Review: In THE LAST HEIST, A Serial Killer Spoils A Bank Robbery
Say you've got the perfect bank robbery planned out, should take you no more than 10 minutes, tops. You've got your team all ready to go, parked in a van nearby the bank branch, which has already closed to the public. All you've got to do is wait for the perfect moment, in 10, 9, 8, 7, 6, 5 ...
And then a serial killer shows up.
Mike Mendez, who made the funny and awesome giant insect movie Big Ass Spider, returns to direct The Last Heist, a title that reveals the movie's apparently deadly intentions. Guy Stevenson's original script plays fast and loose with plot holes, though it's entirely possible that Mendez, who edited the movie with Laurens Van Charante, cut some of the connective thread in post-production in order to push the pace forward.
Whatever the case, the sometimes stilted setup is definitely enlivened by Alexander Bornstein's terrific musical score, which is rousing and roaring and definitely holds one's interest through the first third of the movie. By that point, the action elements kick in and all the cylinders begin firing. From then onward, what was a mildly enjoyable experience rises into truly compelling territory, if not quite the stratosphere that was Big Ass Spider.
The players include the bank robbers, the hostages, the police, and others, though the most intriguing story element is the serial killer. It's apparently pure chance that he shows up at the closed branch moments before the robbers enter, but it gives him time to withdraw the contents of his safety deposit box, revealing some gruesome contents.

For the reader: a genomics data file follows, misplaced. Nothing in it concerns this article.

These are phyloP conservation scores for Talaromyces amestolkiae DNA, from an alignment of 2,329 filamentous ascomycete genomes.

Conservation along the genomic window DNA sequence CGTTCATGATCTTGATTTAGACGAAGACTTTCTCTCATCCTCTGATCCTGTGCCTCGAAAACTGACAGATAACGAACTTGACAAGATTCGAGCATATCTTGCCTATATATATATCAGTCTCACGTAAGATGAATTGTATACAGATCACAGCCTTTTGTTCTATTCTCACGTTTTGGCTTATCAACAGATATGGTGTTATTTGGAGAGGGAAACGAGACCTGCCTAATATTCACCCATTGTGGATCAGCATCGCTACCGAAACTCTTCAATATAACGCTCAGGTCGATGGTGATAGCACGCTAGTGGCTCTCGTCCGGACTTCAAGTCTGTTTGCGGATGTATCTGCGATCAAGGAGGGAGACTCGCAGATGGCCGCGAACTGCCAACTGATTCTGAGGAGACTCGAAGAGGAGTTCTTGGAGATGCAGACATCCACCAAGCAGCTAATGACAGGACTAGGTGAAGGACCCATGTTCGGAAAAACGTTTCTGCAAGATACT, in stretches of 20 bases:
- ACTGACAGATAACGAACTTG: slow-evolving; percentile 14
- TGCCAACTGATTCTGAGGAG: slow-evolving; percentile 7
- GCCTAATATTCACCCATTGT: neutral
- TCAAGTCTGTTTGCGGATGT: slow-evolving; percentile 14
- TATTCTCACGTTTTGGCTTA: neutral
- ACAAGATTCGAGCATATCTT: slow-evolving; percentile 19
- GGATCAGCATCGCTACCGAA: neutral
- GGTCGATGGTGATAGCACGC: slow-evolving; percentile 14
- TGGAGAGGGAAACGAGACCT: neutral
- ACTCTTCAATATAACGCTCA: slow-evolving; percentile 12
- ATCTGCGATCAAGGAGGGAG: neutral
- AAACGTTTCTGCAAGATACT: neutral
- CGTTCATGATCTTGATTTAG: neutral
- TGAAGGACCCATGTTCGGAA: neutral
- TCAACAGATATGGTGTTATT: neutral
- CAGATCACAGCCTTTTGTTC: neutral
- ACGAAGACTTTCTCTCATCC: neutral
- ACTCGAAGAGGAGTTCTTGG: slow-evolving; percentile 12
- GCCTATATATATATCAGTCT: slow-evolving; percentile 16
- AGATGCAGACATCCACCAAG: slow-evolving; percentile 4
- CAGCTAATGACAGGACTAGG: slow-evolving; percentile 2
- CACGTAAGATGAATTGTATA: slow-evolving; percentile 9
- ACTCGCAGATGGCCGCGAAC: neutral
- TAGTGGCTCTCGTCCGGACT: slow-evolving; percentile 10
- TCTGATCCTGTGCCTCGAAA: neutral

That happens within the first 15 minutes of the story, though there are other plot twists and character revelations that await. As implied above, once the action heats up, it becomes easier to accept whatever happens, even if it's patently ridiculous. (For example, much of the action is centered around a bank branch; its supposed location beggars belief, but one imagines it was the best that could be done in accord with the movie's no-doubt meager budget.)
With that spirit in mind, The Last Heist begins to fly. The cast, including Henry Rollins, Torrance Coombs, Victoria Pratt, Mykel Shannon Jenkins, and Kristina Klebe, is strong. The twists and turns come at a pace that is eminently satisfying. And there's no pretense that this is anything than what it is, namely, a nicely-done, modest thriller that delivers more than it promises, a rare thing indeed.
The film opens in select theaters on Friday, June 17. It will also be available to watch via iTunes and various other Video On Demand platforms the same day.